Girls are more likely than boys to be users of mobile devices, by a margin of 75 percent to 69 percent, the survey found. They were also more likely to use tablets, by a margin of 39 percent to 30 percent, than boys, and e-readers, by a margin of 16 percent to 7 percent.
Showing 25 posts tagged high school
Great list of 10 dimensions of innovation that deal with student motivation, connections with community, and content delivery.
From the outside, the college admissions process might seem random, impersonal and elite. While imperfect in many ways, the truth about what happens behind the closed doors of the ominous admission committee might be surprising…
photo via flickr:CC | DeSales University
Here is a possible joint venture: Why don’t the professors help the teachers persuade public high schools to teach research with required projects? That might raise the quality of the first year of college in a way that would please AP teachers who see the students off and the college instructors who greet them.
Organized by a pair of Maryland-based advocacy groups—the Lloyd Society and Start School Later—the event explored adolescents’ need for sleep, and the effects of—and the necessity for—appropriate start times for schools across the country.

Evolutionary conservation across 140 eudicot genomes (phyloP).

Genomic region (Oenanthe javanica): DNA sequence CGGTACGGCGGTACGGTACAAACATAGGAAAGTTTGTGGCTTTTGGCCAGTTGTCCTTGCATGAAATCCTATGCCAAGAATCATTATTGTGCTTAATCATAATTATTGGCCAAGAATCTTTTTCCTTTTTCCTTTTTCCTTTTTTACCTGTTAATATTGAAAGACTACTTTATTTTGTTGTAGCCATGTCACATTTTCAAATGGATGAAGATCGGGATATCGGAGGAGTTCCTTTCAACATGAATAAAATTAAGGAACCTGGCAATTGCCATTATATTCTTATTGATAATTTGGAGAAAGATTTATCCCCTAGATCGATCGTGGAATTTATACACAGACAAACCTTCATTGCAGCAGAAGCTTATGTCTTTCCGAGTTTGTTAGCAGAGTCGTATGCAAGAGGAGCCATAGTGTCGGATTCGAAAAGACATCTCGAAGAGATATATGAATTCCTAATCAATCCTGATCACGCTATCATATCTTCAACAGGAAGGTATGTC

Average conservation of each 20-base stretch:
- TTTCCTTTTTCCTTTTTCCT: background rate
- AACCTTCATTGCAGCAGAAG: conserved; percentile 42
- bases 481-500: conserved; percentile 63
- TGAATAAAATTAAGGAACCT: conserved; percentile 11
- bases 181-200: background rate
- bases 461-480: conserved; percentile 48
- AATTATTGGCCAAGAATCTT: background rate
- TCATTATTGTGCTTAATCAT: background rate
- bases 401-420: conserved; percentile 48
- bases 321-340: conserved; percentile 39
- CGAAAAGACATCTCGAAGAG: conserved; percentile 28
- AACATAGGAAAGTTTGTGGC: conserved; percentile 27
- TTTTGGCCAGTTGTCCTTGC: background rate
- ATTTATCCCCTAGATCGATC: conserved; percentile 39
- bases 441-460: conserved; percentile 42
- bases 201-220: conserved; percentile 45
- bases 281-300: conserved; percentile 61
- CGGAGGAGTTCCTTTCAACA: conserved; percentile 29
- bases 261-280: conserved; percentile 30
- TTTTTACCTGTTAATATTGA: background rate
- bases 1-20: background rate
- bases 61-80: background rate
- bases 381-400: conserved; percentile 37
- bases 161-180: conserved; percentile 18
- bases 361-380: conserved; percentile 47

It’s difficult to pinpoint the exact benefits of later start times; however, a study published in May 2012 by Education Next looked at more than 146,000 middle schoolers in the Wake County, N.C., public school system and found that pushing back their start times an hour increased standardized math and reading scores by 2 percentile points to 3 percentile points.
Although the sample is small, the study’s main author, economist Finley Edwards from Colby College in Waterville, Maine, said the findings are significant enough to be important, suggesting that later start times can be a relevant policy change for those districts trying to find ways to improve students’ academic achievement.
Researchers from the University of Montreal have developed a program to significantly reduce the stress associated with the transition from elementary school to middle school.
The DeStress for Success Program is based on an earlier study that showed the transition from elementary to secondary school is associated with the production of stress hormones for many youth.
“The educational program is based on the belief that intervention can decrease the level of stress hormones and depressive symptoms in teenagers and help facilitate this transition,” said Sonia Lupien, lead author of the study.
photo via flickr:CC | Riley Alexandra
“We have a boy problem. Boys are less likely to finish high school, go to college, finish college, go to graduate school, or finish grad school,” said Stone, noting that 75 percent of D’s and F’s are given to male students. “We are driving them out. We are not giving them things that engage them.”
photo via flickr:CC | Sandy Livermore